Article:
Motorstorm’s formula just breathes with excitement and fun. It’s your standard racing game mixed with epic environments and vehicle classes. There’s trucks, cars, rally cars, bikes and all sorts of goodies to get your hands on. In Pacific Rift, there’s the added Monster Truck which might as well be an instant ‘make everyone else into a pancake vehicle. There are multiple routes on each track for each vehicle class. Trucks and big rigs should stay low whereas bikes and ATVs should stay up top. It’s all about height and size, it’s always thrilling just making the right turn as a bike, high above the cliffs, and landing ahead of a big rig down below.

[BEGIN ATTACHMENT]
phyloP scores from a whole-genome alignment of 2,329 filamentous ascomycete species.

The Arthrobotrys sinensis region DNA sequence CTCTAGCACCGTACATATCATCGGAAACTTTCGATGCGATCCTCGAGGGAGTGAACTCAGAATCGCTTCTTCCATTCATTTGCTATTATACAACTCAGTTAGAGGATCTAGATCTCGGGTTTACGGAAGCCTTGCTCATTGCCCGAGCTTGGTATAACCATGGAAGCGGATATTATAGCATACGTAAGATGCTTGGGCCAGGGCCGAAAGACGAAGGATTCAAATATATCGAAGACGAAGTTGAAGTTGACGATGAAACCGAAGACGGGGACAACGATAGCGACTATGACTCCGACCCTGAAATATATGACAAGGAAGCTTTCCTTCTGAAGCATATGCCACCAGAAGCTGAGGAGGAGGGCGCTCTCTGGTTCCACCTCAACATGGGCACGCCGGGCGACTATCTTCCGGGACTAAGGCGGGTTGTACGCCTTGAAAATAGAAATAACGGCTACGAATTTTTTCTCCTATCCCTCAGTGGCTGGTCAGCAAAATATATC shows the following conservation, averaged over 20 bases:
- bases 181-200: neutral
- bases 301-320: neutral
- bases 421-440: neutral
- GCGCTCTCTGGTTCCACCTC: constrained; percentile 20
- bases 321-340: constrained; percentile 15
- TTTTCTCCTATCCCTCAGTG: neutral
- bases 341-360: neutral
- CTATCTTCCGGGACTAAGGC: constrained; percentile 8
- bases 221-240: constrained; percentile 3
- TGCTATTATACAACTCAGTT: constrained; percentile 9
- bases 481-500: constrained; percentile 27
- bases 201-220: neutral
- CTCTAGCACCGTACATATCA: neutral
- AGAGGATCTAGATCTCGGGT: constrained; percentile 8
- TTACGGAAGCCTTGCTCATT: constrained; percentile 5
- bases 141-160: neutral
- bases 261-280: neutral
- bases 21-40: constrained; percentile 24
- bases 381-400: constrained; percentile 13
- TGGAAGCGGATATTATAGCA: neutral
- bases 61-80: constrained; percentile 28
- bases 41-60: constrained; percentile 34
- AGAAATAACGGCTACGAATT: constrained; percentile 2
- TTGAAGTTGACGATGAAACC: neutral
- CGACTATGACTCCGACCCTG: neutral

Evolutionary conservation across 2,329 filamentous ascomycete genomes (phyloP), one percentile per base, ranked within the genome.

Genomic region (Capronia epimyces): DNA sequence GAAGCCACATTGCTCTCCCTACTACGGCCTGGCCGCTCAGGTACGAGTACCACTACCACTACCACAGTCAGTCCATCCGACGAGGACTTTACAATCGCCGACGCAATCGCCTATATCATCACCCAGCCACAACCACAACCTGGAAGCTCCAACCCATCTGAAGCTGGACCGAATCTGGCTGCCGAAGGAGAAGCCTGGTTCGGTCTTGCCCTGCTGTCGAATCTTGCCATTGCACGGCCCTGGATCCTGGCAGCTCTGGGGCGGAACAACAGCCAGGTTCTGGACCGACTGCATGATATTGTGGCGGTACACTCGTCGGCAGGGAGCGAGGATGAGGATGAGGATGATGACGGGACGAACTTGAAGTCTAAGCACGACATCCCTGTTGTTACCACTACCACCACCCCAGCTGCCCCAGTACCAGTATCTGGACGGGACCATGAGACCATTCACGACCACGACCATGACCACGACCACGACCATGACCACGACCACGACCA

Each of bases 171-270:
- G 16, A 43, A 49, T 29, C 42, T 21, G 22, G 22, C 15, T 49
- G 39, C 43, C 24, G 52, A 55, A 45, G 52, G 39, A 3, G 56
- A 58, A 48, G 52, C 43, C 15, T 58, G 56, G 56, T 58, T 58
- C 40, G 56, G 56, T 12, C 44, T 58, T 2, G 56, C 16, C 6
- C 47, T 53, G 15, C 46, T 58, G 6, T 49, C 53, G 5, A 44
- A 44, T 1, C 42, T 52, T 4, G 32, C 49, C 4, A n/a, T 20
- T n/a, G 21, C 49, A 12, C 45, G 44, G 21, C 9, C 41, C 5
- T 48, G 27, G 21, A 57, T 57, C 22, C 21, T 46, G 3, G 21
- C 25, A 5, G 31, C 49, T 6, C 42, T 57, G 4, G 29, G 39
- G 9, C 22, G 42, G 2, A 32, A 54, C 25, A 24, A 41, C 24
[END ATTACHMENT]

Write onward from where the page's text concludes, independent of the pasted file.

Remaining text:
Alongside these balls bearing vehicle classes is the element of surprise. Actually, more like excitement, there’s nothing like doing this just at the right moment. Some sort of odd chemical drifts down into your heart and sparks a chain reaction of pure adrenalin, pure gaming adrenalin. The heart of gaming, just stupid silly fun. That feeling when you get a four hit collateral on Call of Duty, when you dash across a ravine in Uncharted or when you battle a giant colossi in Shadow of the Colossus. Those moments become a core gameplay element of this game, and may I dare be so vulgar, it’s orgasmic.